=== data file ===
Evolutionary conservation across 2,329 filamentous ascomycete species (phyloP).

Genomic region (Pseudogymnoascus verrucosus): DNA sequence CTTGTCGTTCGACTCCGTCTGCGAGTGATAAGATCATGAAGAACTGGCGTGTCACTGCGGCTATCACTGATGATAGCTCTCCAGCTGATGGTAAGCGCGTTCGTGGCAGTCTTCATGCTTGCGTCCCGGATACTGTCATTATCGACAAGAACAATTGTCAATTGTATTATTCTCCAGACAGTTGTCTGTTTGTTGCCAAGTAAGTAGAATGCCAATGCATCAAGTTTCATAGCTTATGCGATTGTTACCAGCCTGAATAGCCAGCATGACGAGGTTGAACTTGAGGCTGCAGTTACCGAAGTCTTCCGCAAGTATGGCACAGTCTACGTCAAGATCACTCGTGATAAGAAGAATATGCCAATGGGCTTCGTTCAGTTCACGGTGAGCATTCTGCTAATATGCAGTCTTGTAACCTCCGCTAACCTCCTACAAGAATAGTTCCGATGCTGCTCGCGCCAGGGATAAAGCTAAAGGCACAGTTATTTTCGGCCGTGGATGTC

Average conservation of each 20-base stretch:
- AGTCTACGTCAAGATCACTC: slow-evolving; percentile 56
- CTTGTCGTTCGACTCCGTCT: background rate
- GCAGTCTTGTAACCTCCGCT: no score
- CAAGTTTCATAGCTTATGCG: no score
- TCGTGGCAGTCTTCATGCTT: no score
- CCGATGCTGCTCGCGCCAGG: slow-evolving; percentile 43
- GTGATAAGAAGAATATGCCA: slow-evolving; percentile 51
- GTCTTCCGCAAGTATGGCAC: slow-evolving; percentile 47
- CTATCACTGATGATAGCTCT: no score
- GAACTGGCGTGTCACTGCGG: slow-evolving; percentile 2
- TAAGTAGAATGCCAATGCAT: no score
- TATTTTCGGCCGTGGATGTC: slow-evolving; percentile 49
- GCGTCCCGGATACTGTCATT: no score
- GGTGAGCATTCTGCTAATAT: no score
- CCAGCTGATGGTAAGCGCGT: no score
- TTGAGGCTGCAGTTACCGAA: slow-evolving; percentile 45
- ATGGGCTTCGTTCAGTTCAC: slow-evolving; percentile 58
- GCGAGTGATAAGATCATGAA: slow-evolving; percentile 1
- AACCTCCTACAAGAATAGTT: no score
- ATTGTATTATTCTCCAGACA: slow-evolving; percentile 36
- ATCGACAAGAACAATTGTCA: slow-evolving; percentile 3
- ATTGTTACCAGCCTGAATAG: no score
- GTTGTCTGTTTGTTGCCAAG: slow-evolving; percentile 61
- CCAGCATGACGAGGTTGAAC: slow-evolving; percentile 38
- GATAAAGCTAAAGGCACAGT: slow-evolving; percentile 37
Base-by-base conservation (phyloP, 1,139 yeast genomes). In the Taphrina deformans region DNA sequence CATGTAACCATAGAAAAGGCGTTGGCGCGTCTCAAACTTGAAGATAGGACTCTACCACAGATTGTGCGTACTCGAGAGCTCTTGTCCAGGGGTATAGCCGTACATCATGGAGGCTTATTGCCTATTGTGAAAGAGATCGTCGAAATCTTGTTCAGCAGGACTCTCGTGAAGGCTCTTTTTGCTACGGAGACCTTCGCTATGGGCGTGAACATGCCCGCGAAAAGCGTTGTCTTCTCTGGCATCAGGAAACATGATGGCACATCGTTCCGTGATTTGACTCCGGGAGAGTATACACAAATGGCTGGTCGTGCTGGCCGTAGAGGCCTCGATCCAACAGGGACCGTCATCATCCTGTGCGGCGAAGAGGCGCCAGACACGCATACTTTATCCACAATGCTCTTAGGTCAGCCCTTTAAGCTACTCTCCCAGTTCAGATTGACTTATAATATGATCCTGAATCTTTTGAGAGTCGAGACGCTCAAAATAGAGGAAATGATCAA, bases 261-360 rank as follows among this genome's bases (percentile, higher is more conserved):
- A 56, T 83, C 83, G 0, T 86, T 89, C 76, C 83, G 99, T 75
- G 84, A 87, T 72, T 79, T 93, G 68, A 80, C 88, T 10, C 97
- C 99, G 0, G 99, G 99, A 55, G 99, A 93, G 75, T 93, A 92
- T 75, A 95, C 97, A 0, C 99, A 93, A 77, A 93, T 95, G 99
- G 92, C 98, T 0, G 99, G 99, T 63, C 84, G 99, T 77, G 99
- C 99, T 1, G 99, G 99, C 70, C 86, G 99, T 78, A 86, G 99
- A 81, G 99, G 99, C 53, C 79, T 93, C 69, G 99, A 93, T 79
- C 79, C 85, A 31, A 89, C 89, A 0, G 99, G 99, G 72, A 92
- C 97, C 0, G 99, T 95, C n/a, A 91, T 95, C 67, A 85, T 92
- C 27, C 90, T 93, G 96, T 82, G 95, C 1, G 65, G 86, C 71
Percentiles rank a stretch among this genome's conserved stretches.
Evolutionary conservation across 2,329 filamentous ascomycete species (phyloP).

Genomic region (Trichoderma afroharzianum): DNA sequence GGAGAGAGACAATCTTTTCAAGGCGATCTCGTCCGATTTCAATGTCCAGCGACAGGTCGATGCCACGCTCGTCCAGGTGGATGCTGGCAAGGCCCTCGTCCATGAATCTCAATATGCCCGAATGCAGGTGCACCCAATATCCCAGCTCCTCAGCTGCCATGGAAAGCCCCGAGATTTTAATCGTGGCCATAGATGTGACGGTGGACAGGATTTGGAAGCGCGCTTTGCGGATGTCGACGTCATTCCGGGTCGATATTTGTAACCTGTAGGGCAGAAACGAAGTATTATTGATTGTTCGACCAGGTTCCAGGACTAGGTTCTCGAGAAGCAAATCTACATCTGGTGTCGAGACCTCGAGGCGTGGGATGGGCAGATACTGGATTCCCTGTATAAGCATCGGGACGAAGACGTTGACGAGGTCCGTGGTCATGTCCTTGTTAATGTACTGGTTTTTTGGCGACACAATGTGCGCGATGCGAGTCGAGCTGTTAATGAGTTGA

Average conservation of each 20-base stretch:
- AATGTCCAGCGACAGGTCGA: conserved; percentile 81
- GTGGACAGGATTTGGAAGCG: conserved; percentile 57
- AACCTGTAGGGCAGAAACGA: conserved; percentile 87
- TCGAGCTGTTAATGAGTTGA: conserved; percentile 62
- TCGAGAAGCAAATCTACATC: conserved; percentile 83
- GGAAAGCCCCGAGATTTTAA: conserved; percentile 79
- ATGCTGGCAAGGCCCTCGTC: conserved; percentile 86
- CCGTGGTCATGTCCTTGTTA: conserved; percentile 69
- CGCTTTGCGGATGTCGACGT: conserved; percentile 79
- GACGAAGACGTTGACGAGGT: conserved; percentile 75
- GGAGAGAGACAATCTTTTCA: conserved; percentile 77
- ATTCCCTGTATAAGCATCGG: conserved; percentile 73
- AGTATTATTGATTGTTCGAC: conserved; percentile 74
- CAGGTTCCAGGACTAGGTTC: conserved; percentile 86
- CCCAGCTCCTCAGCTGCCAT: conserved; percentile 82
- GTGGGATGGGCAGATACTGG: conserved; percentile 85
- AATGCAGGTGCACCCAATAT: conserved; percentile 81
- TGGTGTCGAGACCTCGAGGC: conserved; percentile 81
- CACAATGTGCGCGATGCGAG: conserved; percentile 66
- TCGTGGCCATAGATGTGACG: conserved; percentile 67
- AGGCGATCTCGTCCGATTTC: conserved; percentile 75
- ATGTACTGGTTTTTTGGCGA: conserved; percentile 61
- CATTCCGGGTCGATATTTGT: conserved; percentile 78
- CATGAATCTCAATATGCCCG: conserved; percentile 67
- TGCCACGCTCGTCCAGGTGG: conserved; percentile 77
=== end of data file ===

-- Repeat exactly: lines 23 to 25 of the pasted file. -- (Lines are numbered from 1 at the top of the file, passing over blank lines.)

- ATTGTATTATTCTCCAGACA: slow-evolving; percentile 36
- ATCGACAAGAACAATTGTCA: slow-evolving; percentile 3
- ATTGTTACCAGCCTGAATAG: no score